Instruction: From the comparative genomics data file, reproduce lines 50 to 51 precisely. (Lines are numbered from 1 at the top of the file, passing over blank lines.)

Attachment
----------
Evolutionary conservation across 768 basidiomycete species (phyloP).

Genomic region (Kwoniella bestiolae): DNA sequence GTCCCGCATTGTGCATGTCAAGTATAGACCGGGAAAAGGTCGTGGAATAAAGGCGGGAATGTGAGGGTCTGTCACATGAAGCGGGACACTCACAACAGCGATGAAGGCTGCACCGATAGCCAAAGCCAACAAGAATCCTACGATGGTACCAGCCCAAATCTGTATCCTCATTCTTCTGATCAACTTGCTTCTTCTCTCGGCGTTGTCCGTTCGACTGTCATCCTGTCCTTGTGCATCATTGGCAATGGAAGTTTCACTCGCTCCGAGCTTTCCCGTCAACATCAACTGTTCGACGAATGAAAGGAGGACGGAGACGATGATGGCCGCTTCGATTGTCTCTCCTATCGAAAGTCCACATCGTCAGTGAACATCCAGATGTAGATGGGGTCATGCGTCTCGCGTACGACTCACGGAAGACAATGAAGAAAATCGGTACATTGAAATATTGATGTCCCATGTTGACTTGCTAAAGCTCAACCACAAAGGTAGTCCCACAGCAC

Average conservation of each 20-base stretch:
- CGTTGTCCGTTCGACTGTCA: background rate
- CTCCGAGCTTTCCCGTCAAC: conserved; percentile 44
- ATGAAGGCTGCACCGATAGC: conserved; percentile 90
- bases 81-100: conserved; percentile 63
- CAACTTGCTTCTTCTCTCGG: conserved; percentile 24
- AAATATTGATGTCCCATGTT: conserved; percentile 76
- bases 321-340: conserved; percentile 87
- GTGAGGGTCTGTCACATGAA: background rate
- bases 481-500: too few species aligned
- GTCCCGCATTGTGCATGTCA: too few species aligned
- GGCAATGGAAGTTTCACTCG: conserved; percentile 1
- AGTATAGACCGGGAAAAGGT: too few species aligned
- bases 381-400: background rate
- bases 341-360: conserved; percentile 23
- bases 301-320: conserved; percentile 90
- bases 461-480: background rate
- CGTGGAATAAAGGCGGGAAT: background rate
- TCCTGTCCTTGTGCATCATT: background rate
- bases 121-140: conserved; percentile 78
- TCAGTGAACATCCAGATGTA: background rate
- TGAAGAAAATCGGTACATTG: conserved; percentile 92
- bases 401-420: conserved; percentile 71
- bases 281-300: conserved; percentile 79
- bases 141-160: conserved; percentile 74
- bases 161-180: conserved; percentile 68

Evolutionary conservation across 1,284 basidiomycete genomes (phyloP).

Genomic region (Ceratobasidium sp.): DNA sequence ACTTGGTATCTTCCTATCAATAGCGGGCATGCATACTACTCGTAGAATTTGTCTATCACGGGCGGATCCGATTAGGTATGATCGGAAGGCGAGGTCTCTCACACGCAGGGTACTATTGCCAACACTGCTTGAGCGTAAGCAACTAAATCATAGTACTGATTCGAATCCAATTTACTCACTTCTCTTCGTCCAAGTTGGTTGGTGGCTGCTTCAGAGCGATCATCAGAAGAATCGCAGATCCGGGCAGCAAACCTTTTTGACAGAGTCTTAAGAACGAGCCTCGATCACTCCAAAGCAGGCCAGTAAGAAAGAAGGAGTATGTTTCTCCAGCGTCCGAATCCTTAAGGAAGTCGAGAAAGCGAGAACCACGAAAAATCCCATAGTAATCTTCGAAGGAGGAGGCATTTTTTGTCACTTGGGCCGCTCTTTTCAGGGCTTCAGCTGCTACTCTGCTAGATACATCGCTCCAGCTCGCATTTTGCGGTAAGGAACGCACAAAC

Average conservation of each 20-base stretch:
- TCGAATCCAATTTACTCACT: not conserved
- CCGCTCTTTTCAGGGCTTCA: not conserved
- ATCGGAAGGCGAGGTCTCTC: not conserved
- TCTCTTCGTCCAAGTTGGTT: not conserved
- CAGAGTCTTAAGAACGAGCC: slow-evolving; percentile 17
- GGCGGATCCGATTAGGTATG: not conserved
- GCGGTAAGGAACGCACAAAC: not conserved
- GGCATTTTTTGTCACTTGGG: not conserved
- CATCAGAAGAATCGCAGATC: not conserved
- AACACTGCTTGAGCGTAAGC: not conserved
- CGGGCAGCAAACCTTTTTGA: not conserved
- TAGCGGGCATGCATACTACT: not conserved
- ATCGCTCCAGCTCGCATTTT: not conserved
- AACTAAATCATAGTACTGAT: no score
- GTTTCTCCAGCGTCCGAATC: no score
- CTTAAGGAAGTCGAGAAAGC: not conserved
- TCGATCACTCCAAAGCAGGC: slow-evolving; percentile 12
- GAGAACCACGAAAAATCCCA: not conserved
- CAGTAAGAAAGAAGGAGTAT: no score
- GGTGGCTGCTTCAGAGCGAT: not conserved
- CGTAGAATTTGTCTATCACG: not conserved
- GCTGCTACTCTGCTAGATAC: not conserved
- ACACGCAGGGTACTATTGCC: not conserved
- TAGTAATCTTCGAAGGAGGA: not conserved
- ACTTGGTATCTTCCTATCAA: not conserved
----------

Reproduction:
- CAGTAAGAAAGAAGGAGTAT: no score
- GGTGGCTGCTTCAGAGCGAT: not conserved